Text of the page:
Voters in this crucial swing state began casting absentee ballots Tuesday, after state and federal courts upheld a ruling that allows residents to register and vote absentee on the same day during the first six days of voting.
Five people were waiting at the Cuyahoga County Board of Elections when doors opened at 8:30 a.m., and about 230 had voted by midday in the state's most populous county.
Charlene Glass, 49, of Cleveland Heights, was among 29 newly registered voters. She voted for Democratic presidential candidate Barack Obama.
"I wanted to avoid the traffic and the people," Glass said about the chance to vote early. She registered to vote in the presidential election four years ago in Columbus, but left the polling place without casting a ballot after waiting in line for several hours, she said.
Election officials around Ohio prepared for a rush of early voting Tuesday, the first day absentee ballots are accepted in advance of the Nov. 4 presidential election.
Backed by the state Supreme Court and two federal judges, Secretary of State Jennifer Brunner, a Democrat, is allowing new voters to register and cast an absentee ballot on the same day from Tuesday through Oct. 6.
In Columbus, CBS Affiliate WBNS reports that young voters camped out in tents overnight at Veterans Memorial waiting for the polling place to open at 8:00 a.m.
Christopher Smitherman of the NAACP told WBNS, "If we can stand in line for Harry Potter books, Air Jordans and Xbox, we certainly can stand in line for democracy and casting our votes for this presidential election."
"Ohio is one of the most important states in the election, Rachel Coyle told WBNS, "and students are going to be the make-or-break of this election.
"It's so close, and it's going to be close right up to the election, so we're trying to show people that this constituency is going to go out and vote this year," Coyle said.
Michael Stinziano of the Franklin County Board of Elections said a big turnout is expected this year, with between 10,000-12,000 people anticipated to come out for early in-person voting.
For weeks, the Ohio Republican Party accused Brunner of interpreting the early voting law to benefit her own party by allowing same-day registering and voting. Republicans argued that Ohio law requires voters to be registered for 30 days before they cast an absentee ballot.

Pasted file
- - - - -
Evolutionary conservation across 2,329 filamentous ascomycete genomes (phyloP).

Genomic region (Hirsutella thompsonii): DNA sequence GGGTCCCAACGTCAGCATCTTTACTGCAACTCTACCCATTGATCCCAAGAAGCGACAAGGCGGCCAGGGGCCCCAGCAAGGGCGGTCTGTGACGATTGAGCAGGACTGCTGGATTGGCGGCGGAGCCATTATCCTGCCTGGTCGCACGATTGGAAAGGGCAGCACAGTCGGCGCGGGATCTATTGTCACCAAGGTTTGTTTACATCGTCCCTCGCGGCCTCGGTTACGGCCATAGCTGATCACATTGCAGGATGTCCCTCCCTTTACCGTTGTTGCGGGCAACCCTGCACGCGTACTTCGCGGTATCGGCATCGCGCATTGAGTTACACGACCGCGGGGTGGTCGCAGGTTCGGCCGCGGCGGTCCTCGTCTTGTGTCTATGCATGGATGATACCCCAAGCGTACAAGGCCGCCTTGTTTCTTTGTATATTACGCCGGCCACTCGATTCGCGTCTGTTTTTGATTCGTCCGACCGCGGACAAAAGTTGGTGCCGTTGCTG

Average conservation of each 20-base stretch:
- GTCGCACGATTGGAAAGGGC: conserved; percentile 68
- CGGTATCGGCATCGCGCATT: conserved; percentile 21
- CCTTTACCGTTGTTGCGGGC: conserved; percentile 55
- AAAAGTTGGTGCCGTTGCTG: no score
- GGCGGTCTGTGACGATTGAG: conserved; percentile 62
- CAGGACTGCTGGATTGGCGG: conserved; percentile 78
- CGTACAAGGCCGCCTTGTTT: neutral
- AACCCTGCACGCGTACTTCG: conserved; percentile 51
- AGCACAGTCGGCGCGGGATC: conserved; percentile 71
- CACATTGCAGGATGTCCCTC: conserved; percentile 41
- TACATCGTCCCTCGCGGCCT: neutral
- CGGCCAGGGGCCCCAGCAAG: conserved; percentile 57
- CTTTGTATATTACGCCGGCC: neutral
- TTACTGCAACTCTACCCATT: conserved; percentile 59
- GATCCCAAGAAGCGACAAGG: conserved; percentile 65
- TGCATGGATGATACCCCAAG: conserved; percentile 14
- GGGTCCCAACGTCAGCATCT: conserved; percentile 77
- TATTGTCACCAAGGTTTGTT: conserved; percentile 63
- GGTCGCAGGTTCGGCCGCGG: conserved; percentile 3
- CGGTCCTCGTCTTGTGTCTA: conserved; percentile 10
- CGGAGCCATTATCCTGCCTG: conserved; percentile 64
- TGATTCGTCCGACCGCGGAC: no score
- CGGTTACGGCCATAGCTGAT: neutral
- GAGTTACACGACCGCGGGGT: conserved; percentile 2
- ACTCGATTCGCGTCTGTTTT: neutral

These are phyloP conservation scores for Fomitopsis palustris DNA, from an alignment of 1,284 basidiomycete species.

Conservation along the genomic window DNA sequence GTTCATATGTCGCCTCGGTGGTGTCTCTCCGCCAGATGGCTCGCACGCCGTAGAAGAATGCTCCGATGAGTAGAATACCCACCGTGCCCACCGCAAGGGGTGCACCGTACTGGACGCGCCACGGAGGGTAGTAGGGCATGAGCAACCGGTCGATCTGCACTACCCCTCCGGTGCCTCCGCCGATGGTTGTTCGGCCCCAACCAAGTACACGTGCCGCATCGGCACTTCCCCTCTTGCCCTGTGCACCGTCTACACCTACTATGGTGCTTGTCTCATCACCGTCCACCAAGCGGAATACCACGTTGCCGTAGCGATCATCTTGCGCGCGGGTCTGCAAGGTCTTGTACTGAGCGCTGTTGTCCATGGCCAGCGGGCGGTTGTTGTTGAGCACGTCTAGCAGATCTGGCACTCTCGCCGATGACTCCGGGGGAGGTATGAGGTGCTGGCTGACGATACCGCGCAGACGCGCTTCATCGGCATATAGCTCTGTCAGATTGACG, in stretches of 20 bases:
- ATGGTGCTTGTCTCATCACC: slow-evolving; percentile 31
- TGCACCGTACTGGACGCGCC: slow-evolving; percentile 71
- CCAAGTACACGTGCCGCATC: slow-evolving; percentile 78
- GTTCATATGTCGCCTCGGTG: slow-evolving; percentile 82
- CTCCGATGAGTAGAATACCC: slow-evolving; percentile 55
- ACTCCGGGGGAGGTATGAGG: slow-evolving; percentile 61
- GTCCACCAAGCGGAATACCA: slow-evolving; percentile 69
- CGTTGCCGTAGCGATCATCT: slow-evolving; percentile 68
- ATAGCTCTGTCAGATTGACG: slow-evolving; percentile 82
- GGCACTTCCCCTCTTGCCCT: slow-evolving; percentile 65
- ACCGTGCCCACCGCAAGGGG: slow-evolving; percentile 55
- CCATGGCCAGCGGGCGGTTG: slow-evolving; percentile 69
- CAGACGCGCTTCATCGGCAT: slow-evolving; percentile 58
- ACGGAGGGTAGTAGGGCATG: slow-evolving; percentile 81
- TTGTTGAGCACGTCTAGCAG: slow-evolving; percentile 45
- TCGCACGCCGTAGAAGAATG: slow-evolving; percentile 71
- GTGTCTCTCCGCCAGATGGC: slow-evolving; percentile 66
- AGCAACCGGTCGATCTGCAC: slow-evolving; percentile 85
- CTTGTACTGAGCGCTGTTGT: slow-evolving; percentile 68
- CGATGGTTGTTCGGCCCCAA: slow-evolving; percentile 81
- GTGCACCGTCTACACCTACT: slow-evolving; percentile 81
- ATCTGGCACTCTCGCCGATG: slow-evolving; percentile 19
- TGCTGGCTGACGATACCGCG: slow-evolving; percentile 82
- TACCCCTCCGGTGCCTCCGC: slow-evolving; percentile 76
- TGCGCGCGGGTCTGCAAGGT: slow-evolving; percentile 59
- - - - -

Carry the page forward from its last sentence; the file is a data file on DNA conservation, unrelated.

But the Republican-dominated Ohio Supreme Court decided Monday that Brunner was following the law. The decision was backed by a federal judge in Cleveland. Another federal judge in Columbus declined to rule, deferring to the state Supreme Court's decision.
On Tuesday, the Ohio Republican Party asked the 6th U.S. Circuit Court of Appeals in Cincinnati to either stop same-day voting or at least require Brunner to separate those ballots so they can be verified.
Brunner dismissed the GOP's concerns, saying counties are required to place ballots in special envelopes that have the voter's name on it. Registration information will be verified before those ballots are counted on Nov. 4, she said.
"It's a great theory but from a practical standpoint there are great concerns that it will actually work," said Bill Todd, a lawyer for the GOP.
The second voter in line at the Board of Elections here was Julia Kramer, 19, a Case Western Reserve University freshman from New York City and an Obama volunteer. She said she's been working on campus to register out-of-state students to change their registrations to Ohio because of its critical role in the election.
Nevertheless, "A lot of people are really attached to their hometowns," Kramer said. "It's hard to explain to people that your vote (in New York) won't count as much."
In Columbus, voters wanting to cast ballots as soon as possible on Tuesday morning had set up tents Monday night to wait in line outside the Franklin County Board of Elections.
Obama's campaign organized car pools from college campuses to early voting sites. The Northeast Ohio Coalition for the Homeless was ferrying voters from homeless shelters to polling sites in the Cleveland area. Other organizations that seek to increase poor and minority participation in elections are transporting voters from low-income neighborhoods.
The targeted voters have all traditionally had a harder time getting registered, and then getting to polling places on Election Day.
Republicans weren't ceding the early voting crowd just because they were engaged in a court challenge.
"You have a special opportunity to help elect John McCain, Sarah Palin and Republicans across the ballot," a page on the Republican National Committee's Web site said.
The window occurs because state law requires absentee voting to begin 35 days before Election Day, on Sept. 30, while the end of registration for this election is Oct. 6. The window was used by voters sparingly in previous elections, but never got any attention until the Republican-controlled Legislature passed a law in 2005 that enabled all Ohio voters to vote absentee.